Right, so I am running out of room for my pictures of Italia on this website, because you only get so many gigabytes.  Therefore, I have created a second blog for my second semester in Italia: https://studiareallesteroinitaliadue.wordpress.com/ which should work.  If it doesn’t let me know!





This was our last stop in Firenze, a church on the other side of il Fiume Arno that overlooks the entire city.  It is perhaps the most beautiful spot for viewing the city that I was in, in my opinion, especially helped by the fact that it was sunset and gave a dusky glow to the city.  We attended mass there and waited around to hear some Gregorian chants.  They were . . . interesting, not what I expected but it was still nice to experience.

And that was the end of the trip with my darling sister.  What a journey it was – we had our ups and downs but it was so much fun.  Certainly a once-in-a-lifetime chance.  And now I feel much closer with her, and I have experienced parts of Italia that I hadn’t before.  Going back and doing this makes me want to travel with her again instead of doing school!  [Also, I wish I could say I’m caught up with this post, but I’m not . . . definitely this coming week though because I have to be.  I have a trip to Sicilia coming up in two weeks, and I don’t have a class this week so I have the time.]  (taken 11.1.2015)






Dante!  Who doesn’t know this wonderful man?  Well, we visited his house in Firenze, which was really difficult to get to – it’s not as easy as it looks on the map.  The layout of the museum inside was very confusing – it was more about the political and artisan/guild aspects of his era than about him, and I know he was involved in those things but it was a little too much about them.  Although there was a room at the top that was dedicated to La Divina Comedia – there it is, all written on one poster and then the last picture is the oldest, illustrated copy (I believe) dating back very far to around his era.  (taken 11.1.2015)








We visited another church (which Hillary wanted to see because she wrote a paper on one of the paintings inside or something).  It was nice – there were many relics.  Have I mentioned before that the Church needs to get another hobby besides collecting parts of other people?  But, the last picture, is supposedly some of the thorns from Jesus and a piece of his cloth.  I believe that it is but Hillary doesn’t.  (taken 10.1.2015_11.1.2015)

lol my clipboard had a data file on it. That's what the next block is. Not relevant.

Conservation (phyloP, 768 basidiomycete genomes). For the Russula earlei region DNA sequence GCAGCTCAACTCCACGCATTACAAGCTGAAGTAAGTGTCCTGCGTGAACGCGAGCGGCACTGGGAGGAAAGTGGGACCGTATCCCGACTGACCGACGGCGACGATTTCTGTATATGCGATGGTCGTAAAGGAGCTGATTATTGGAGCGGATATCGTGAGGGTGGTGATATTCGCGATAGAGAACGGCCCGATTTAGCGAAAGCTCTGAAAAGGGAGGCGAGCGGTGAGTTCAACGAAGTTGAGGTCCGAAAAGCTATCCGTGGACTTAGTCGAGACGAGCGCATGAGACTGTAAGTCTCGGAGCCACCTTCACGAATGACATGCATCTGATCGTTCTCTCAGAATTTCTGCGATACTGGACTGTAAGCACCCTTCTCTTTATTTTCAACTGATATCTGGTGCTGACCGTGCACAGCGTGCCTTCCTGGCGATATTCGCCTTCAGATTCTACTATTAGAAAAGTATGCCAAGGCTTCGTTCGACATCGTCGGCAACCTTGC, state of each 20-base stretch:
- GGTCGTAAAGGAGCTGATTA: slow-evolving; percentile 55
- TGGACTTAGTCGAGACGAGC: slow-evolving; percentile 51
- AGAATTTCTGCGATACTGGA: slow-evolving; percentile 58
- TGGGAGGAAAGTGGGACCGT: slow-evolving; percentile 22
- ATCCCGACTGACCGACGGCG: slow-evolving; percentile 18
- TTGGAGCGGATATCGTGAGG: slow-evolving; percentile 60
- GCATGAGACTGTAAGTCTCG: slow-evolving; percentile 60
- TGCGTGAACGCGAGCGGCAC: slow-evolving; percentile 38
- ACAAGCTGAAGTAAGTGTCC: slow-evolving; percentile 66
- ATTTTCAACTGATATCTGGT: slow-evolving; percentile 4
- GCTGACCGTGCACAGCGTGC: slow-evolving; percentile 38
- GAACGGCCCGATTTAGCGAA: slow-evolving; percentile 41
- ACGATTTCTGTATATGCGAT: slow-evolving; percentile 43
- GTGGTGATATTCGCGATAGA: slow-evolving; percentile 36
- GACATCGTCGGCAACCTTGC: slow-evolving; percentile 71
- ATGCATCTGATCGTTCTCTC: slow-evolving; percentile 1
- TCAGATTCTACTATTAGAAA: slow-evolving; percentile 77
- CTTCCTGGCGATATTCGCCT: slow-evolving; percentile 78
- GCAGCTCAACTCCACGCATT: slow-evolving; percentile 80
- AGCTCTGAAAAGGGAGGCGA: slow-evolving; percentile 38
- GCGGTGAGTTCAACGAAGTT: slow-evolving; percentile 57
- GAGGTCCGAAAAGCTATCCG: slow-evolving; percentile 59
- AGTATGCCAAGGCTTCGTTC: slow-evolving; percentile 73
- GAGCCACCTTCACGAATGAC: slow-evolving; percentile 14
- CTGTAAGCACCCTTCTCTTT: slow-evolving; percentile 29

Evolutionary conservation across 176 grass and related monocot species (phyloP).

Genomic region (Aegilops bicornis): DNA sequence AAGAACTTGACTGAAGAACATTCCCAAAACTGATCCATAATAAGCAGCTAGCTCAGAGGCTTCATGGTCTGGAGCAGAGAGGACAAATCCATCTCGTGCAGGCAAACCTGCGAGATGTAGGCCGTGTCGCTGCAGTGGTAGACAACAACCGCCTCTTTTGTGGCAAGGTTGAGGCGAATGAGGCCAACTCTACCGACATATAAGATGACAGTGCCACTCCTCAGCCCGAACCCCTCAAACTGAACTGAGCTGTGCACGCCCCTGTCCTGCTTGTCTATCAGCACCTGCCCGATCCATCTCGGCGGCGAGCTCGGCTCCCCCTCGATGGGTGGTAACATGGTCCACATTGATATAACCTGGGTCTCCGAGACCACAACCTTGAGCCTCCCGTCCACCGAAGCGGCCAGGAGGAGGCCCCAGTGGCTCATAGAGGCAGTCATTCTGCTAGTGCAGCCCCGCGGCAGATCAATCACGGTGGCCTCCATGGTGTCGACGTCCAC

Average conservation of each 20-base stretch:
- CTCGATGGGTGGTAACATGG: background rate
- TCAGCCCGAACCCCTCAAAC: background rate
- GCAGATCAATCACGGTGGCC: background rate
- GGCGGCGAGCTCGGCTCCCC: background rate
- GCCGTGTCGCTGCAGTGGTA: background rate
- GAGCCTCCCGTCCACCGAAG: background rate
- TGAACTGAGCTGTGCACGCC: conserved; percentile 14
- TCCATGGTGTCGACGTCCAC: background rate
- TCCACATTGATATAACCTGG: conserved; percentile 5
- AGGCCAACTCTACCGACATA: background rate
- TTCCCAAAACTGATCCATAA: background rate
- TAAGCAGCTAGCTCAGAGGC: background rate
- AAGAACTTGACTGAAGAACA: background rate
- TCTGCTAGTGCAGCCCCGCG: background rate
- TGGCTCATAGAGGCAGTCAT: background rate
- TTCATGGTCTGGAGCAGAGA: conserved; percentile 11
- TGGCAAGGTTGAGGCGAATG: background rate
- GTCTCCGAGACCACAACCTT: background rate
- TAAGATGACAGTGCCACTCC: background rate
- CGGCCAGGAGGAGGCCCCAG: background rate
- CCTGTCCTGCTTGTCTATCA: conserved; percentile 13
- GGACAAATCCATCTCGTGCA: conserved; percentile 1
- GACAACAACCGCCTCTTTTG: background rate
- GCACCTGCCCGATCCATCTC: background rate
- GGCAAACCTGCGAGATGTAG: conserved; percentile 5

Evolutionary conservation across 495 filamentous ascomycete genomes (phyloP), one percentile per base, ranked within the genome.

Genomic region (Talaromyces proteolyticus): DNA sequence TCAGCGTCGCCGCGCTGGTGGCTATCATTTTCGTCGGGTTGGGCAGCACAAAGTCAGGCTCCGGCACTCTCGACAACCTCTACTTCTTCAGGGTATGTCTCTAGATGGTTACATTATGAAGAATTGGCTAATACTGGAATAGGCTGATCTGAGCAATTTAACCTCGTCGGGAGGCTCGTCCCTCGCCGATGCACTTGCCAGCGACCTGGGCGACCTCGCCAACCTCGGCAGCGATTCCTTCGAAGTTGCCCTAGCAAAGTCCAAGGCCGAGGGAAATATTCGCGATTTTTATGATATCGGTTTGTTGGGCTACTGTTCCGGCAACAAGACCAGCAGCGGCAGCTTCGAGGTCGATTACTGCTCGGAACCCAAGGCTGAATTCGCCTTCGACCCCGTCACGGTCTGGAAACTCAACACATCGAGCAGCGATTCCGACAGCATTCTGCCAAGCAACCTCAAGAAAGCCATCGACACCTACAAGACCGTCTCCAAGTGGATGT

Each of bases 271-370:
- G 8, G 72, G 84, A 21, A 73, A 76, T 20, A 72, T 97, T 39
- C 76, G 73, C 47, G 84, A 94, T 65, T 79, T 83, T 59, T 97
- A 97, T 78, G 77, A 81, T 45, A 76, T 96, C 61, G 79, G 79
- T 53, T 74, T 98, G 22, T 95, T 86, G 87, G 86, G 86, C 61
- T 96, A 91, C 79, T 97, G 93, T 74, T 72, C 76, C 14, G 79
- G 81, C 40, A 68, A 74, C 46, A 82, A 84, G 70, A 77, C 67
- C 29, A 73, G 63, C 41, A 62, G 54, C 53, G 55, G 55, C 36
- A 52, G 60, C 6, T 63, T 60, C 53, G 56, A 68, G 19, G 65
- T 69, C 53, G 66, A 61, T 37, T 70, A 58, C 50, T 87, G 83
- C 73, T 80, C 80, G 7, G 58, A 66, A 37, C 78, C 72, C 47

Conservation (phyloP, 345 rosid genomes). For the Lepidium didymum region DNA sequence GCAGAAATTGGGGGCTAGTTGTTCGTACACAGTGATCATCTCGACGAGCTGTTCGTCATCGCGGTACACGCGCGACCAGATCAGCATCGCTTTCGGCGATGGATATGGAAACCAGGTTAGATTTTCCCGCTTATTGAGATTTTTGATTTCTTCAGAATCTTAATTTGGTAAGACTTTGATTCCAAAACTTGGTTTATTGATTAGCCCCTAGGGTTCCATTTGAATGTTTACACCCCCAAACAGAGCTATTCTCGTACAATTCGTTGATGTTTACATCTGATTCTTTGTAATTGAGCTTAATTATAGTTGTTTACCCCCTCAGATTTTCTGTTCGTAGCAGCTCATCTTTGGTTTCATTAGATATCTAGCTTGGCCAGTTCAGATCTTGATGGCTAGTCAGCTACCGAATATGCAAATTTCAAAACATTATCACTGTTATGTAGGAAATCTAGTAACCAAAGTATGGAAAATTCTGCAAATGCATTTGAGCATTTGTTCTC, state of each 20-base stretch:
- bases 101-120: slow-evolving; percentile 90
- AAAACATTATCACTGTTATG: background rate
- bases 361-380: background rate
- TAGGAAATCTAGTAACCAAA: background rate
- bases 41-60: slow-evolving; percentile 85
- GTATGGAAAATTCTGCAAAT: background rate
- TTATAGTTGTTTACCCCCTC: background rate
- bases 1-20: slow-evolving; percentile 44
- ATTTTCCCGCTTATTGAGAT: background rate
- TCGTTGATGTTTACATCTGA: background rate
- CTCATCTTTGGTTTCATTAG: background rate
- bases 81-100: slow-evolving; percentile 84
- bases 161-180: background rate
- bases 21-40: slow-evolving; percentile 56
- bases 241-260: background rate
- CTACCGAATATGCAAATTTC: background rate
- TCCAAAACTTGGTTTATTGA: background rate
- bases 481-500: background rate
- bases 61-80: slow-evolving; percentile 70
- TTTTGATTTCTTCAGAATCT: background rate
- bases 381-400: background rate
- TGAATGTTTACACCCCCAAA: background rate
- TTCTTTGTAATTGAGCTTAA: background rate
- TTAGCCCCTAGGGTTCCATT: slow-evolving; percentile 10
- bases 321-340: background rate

So, I’m skipping ahead a few pictures/posts because I want to lump these guys together, but the next day we headed up the bell tower, il campanile, which gave a few good view of la cattedrale.  And we got to stand under the ringing bells several times (since they ring every 15 minutes).  And it was so cool because they reverberated through you.  (taken 11.1.2015)







These are sights that we saw as we climbed Brunelleschi’s dome.  It was slightly scary coming down (okay, very scary for me) but it was so cool!  I got to touch where Brunelleschi touched!  I even hugged the wall of the dome!  And it was so amazing!  It was a beautiful moment in my life, all of those steps (more than 400) and Brunelleschi!  Oh, dear Brunelleschi!  (Oh, I should probably mention that those wooden tool things are examples of some of what he used to create the dome.)  (taken 10.1.2015)


Alongside the ruins, there is the tomb of Filippo Brunelleschi.  Who is he, you might ask?  Well, he was a genius, that’s who he was.  He built la cupola, the dome, of the church in an extremely inventive way, which is a little complicated to explain.  Long story short, he not only revised the way we work with perspective today, he also created a new technique of building domes, which we still use today as well.  It’s really complicated and confusing still to me but trust me on this – it was a new way.  (There’s a book that I read for a class, Brunelleschi’s Dome: How a Renaissance Genius Reinvented Architecture by Ross King that explains it all very well.)  Anyways – it was very exciting seeing his tomb and climbing up his dome.  (taken 10.1.2015)